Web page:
How We Roll Program Update
Our How We Roll campaign, which was featured in the League of American Bicyclists’ Bicycle Friendly America Guide 2012 (pdf) and received the WTS Columbus Chapter’s Innovative Transportation Solutions Award, increased the cycling confidence of 215 OSU students last fall. Given the success of How We Roll at OSU, we are expanding the program in lots of exciting ways. Read more below !
All the details you could ever want about the 2011 OSU pilot — no really, all the details — are available in this final report (pdf). Curl up by the pool with a refreshing glass of sun tea and enjoy!
Returning to OSU
We’re returning for Round 2 of the campaign at OSU this fall! This year we hope to double the number of students who take the tour by working with RAs and other student leaders to create special tours for their groups. If you’re a member of the OSU community, contact Nathan to schedule a tour for your group of 6–12!
Expanding to the University of Akron
ODOT has officially funded the replication of How We Roll at the University of Akron! This is the first of what we hope will be many additional sites for How We Roll throughout Ohio. UofA will spend the next two years establishing the organization infrastructure for bicycle mode shift and safety initiatives, then launch HWR officially for fall semester 2013. Yay Bikes! will be hired as the consultant to help implement the campaign.
Taking on new forms
The great thing about educational bicycle tours is that you can do them in all sorts of contexts for all sorts of people! We’ve conducted and supported rides for the University District Freedom School’s teen scholars, for WTS Central Ohio and for the AIA Columbus/Center for Architecture and Design’s design:ROLLS tour. Contact Meredith to have Yay Bikes! lead or support your specialty bicycle tour!
We are currently seeking the support of businesses in the Campus, Short North and Downtown areas for OSU tours this fall. By providing free samples and other discounts to our cyclists, sponsors get OSU students delivered directly to their door and receive:
—2–3 minutes per tour to speak to participants about your business
—The opportunity to include promotional material within participants’ swag bags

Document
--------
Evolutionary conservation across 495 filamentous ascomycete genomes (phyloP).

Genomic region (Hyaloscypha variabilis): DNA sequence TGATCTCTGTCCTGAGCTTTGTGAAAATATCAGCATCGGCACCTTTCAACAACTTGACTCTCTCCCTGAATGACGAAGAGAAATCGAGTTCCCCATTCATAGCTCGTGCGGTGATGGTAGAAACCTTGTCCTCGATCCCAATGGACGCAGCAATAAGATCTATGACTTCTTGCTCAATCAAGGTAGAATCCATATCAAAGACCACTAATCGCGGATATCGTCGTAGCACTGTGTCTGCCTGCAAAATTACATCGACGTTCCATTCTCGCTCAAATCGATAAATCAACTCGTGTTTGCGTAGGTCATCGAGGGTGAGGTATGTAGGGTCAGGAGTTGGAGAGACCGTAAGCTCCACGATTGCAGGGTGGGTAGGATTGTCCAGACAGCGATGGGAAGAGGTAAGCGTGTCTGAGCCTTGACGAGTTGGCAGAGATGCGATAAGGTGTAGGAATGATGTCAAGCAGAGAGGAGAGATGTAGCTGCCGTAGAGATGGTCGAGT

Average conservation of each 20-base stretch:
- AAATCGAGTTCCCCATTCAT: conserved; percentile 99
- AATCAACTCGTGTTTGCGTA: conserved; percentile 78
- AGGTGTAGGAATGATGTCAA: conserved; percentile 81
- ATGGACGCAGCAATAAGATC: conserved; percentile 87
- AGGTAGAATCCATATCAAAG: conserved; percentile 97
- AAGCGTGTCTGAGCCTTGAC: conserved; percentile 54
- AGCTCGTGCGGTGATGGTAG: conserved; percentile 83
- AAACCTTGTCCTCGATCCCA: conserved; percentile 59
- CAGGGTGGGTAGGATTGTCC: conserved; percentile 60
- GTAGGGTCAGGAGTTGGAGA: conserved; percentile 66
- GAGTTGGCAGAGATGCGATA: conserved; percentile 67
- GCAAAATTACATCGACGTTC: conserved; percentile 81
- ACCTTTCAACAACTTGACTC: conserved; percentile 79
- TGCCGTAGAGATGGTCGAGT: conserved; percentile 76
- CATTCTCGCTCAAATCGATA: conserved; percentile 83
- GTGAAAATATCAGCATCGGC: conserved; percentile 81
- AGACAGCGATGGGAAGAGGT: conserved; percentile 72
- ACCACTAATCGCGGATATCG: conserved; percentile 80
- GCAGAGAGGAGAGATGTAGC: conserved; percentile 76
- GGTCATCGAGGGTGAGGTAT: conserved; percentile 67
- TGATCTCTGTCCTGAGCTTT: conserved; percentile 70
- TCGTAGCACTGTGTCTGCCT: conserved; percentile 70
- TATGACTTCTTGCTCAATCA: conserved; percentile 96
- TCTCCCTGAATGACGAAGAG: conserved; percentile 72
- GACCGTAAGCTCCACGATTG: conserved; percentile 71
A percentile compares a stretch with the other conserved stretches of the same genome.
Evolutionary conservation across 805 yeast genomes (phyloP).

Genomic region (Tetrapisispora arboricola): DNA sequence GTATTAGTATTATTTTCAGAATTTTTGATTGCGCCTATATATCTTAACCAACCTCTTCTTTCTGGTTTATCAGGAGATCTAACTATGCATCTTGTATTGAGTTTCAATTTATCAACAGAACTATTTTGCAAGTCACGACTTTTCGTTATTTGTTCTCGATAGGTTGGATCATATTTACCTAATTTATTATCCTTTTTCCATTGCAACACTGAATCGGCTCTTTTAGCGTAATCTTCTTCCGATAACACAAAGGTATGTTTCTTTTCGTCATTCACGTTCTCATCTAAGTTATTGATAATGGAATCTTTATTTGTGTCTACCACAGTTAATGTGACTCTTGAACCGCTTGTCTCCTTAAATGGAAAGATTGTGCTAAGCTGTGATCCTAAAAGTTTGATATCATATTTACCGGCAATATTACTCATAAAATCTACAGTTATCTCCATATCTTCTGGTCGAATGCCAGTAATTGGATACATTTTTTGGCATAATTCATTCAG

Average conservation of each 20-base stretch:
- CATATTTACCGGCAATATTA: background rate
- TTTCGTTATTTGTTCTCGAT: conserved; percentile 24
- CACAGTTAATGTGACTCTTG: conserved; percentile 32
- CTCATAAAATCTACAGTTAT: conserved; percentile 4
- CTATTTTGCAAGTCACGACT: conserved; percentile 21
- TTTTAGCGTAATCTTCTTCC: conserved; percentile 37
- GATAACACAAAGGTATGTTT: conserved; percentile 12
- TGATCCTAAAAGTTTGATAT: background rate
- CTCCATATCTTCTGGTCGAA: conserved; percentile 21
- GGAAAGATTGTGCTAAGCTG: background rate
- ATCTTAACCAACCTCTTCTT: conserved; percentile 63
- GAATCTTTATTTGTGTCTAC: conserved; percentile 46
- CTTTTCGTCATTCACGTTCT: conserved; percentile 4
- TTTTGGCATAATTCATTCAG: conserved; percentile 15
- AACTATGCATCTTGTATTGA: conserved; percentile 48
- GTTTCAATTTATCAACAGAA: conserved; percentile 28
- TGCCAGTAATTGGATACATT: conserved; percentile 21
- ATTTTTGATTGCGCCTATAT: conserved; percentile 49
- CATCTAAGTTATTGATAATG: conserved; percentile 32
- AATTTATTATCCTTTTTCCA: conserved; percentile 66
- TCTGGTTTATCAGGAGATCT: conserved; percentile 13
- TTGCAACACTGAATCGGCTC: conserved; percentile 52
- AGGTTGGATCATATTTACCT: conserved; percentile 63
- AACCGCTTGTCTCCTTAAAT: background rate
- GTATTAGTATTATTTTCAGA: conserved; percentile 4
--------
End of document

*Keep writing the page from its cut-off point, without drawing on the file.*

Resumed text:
—Featured spots on our tour map, website and final campaign report
—At least 2 social media mentions during the semester
I have been naive about the proposal to privatize parking at OSU. Until today I was thinking, “OK, well that probably sucks for all sorts of reasons, but at least it will raise parking rates and that could make people less inclined to drive to campus.” Indeed, parking fees under the plan would be raised at least 7.5% each year for the next 10 years—which is good for people like me who would prefer that the cost of driving is high enough to discourage it. But then I talked to an OSU employee who told me a choice tidbit from the contract currently being developed. And yes, it is worse than you possibly could have imagined for efforts to promote active transportation on campus.
Many conversations in the world of cycling are, frankly, just about played out: “We need bike lanes!” vs “Bike lanes are for pussies!” … “Cyclists never follow the rules!” vs “Yeah, but motorists are trying to kill us!” … “Bike sharing is a UN conspiracy!” vs “Um, no, we’re really just riding bikes here!” … “Spandex is a the fabric of my dreams!” vs “Spandex makes my butt look big!” And so on. It can get pretty boring, arguing the same damn thing all the time to the same people. Let alone trying to lecture people about why biking is great for you: “Saves money!” … “Improves health!” … “Great for the environment!” These entrenched conversations make it far too easy for people who don’t care about bicycling to tune it out altogether. Something must be done to interrupt the scripts and get at this topic from new angles; it’s time for new, surprising conversations about bicycling and the role of transportation in our everyday lives.
Last week, alongside 11,000+ transportation professionals from around the world, I attended the 91st Annual Transportation Research Board (TRB) Annual Meeting in Washington D.C. I went to learn what’s happening in the world of transportation research, what the gaps are and how Yay Bikes! might contribute to the conversation. The good news: there is *lots* of exciting bicycle research being done out there, much more than ever before! But for all the inquiry into bike infrastructure, bike sharing programs, cyclists’ behavior and preferences, however, I did notice that one topic continues to be overlooked—cyclist education. Please correct me if I’m wrong, but I don’t think there is a single research paper devoted to the subject!
On top of completing some top-notch community work in 2011, Yay Bikes! has also devoted considerable time to developing our organizational capacity during these past few months. And now, the spoils are ours (and yours!). Behold!